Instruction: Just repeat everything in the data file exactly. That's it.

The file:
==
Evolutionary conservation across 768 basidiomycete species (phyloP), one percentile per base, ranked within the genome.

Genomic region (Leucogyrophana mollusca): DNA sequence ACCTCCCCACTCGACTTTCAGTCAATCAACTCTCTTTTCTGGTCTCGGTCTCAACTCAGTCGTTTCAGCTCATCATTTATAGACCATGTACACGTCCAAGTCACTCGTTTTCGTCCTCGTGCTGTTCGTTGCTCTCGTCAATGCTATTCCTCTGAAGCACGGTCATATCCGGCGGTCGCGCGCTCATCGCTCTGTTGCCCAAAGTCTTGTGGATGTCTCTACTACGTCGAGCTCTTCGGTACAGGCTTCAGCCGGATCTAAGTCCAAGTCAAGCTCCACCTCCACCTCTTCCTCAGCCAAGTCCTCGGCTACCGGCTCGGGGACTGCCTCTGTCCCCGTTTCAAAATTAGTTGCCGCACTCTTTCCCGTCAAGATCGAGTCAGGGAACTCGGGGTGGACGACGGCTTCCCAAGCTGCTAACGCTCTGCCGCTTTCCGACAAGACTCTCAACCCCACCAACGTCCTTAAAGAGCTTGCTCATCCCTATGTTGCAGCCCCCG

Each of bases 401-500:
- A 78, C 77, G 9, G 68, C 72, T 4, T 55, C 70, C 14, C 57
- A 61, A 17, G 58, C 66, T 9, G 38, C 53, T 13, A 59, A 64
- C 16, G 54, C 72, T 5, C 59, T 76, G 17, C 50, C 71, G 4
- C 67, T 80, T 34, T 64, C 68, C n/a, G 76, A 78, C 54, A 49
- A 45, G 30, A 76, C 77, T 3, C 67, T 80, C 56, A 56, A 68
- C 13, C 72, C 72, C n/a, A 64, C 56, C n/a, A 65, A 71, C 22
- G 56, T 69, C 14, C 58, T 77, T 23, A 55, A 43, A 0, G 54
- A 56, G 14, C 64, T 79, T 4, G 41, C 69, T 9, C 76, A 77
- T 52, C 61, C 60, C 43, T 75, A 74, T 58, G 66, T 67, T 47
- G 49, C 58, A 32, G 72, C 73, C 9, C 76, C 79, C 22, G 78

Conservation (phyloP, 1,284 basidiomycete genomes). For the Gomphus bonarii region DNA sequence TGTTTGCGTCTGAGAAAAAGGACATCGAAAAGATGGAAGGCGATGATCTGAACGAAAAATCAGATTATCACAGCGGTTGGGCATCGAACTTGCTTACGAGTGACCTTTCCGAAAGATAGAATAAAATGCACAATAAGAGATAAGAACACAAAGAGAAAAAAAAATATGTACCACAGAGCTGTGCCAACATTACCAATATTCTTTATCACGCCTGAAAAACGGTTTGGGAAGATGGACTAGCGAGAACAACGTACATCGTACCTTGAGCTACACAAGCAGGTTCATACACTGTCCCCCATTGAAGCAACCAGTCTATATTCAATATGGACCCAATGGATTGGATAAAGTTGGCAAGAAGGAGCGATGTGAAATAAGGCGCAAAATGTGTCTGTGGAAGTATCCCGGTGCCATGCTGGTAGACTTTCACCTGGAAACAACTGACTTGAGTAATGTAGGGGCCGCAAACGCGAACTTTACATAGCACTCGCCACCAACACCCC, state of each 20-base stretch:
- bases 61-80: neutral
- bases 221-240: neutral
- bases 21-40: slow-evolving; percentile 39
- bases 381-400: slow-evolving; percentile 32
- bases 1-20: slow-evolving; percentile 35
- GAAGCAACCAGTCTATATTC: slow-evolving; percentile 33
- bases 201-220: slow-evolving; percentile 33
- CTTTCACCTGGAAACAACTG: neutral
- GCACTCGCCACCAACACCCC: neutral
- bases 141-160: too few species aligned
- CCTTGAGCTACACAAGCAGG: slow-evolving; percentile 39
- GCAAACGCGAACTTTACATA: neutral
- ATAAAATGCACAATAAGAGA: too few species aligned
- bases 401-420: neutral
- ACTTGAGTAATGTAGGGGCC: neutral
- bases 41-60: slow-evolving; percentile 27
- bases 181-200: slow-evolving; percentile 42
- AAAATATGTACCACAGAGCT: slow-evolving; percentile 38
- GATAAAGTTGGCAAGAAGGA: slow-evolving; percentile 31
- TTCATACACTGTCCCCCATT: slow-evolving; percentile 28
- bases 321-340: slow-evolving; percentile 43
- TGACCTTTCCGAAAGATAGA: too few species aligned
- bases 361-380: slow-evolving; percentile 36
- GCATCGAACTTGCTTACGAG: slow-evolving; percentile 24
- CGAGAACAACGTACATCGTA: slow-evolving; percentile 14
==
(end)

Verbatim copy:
Evolutionary conservation across 768 basidiomycete species (phyloP), one percentile per base, ranked within the genome.

Genomic region (Leucogyrophana mollusca): DNA sequence ACCTCCCCACTCGACTTTCAGTCAATCAACTCTCTTTTCTGGTCTCGGTCTCAACTCAGTCGTTTCAGCTCATCATTTATAGACCATGTACACGTCCAAGTCACTCGTTTTCGTCCTCGTGCTGTTCGTTGCTCTCGTCAATGCTATTCCTCTGAAGCACGGTCATATCCGGCGGTCGCGCGCTCATCGCTCTGTTGCCCAAAGTCTTGTGGATGTCTCTACTACGTCGAGCTCTTCGGTACAGGCTTCAGCCGGATCTAAGTCCAAGTCAAGCTCCACCTCCACCTCTTCCTCAGCCAAGTCCTCGGCTACCGGCTCGGGGACTGCCTCTGTCCCCGTTTCAAAATTAGTTGCCGCACTCTTTCCCGTCAAGATCGAGTCAGGGAACTCGGGGTGGACGACGGCTTCCCAAGCTGCTAACGCTCTGCCGCTTTCCGACAAGACTCTCAACCCCACCAACGTCCTTAAAGAGCTTGCTCATCCCTATGTTGCAGCCCCCG

Each of bases 401-500:
- A 78, C 77, G 9, G 68, C 72, T 4, T 55, C 70, C 14, C 57
- A 61, A 17, G 58, C 66, T 9, G 38, C 53, T 13, A 59, A 64
- C 16, G 54, C 72, T 5, C 59, T 76, G 17, C 50, C 71, G 4
- C 67, T 80, T 34, T 64, C 68, C n/a, G 76, A 78, C 54, A 49
- A 45, G 30, A 76, C 77, T 3, C 67, T 80, C 56, A 56, A 68
- C 13, C 72, C 72, C n/a, A 64, C 56, C n/a, A 65, A 71, C 22
- G 56, T 69, C 14, C 58, T 77, T 23, A 55, A 43, A 0, G 54
- A 56, G 14, C 64, T 79, T 4, G 41, C 69, T 9, C 76, A 77
- T 52, C 61, C 60, C 43, T 75, A 74, T 58, G 66, T 67, T 47
- G 49, C 58, A 32, G 72, C 73, C 9, C 76, C 79, C 22, G 78

Conservation (phyloP, 1,284 basidiomycete genomes). For the Gomphus bonarii region DNA sequence TGTTTGCGTCTGAGAAAAAGGACATCGAAAAGATGGAAGGCGATGATCTGAACGAAAAATCAGATTATCACAGCGGTTGGGCATCGAACTTGCTTACGAGTGACCTTTCCGAAAGATAGAATAAAATGCACAATAAGAGATAAGAACACAAAGAGAAAAAAAAATATGTACCACAGAGCTGTGCCAACATTACCAATATTCTTTATCACGCCTGAAAAACGGTTTGGGAAGATGGACTAGCGAGAACAACGTACATCGTACCTTGAGCTACACAAGCAGGTTCATACACTGTCCCCCATTGAAGCAACCAGTCTATATTCAATATGGACCCAATGGATTGGATAAAGTTGGCAAGAAGGAGCGATGTGAAATAAGGCGCAAAATGTGTCTGTGGAAGTATCCCGGTGCCATGCTGGTAGACTTTCACCTGGAAACAACTGACTTGAGTAATGTAGGGGCCGCAAACGCGAACTTTACATAGCACTCGCCACCAACACCCC, state of each 20-base stretch:
- bases 61-80: neutral
- bases 221-240: neutral
- bases 21-40: slow-evolving; percentile 39
- bases 381-400: slow-evolving; percentile 32
- bases 1-20: slow-evolving; percentile 35
- GAAGCAACCAGTCTATATTC: slow-evolving; percentile 33
- bases 201-220: slow-evolving; percentile 33
- CTTTCACCTGGAAACAACTG: neutral
- GCACTCGCCACCAACACCCC: neutral
- bases 141-160: too few species aligned
- CCTTGAGCTACACAAGCAGG: slow-evolving; percentile 39
- GCAAACGCGAACTTTACATA: neutral
- ATAAAATGCACAATAAGAGA: too few species aligned
- bases 401-420: neutral
- ACTTGAGTAATGTAGGGGCC: neutral
- bases 41-60: slow-evolving; percentile 27
- bases 181-200: slow-evolving; percentile 42
- AAAATATGTACCACAGAGCT: slow-evolving; percentile 38
- GATAAAGTTGGCAAGAAGGA: slow-evolving; percentile 31
- TTCATACACTGTCCCCCATT: slow-evolving; percentile 28
- bases 321-340: slow-evolving; percentile 43
- TGACCTTTCCGAAAGATAGA: too few species aligned
- bases 361-380: slow-evolving; percentile 36
- GCATCGAACTTGCTTACGAG: slow-evolving; percentile 24
- CGAGAACAACGTACATCGTA: slow-evolving; percentile 14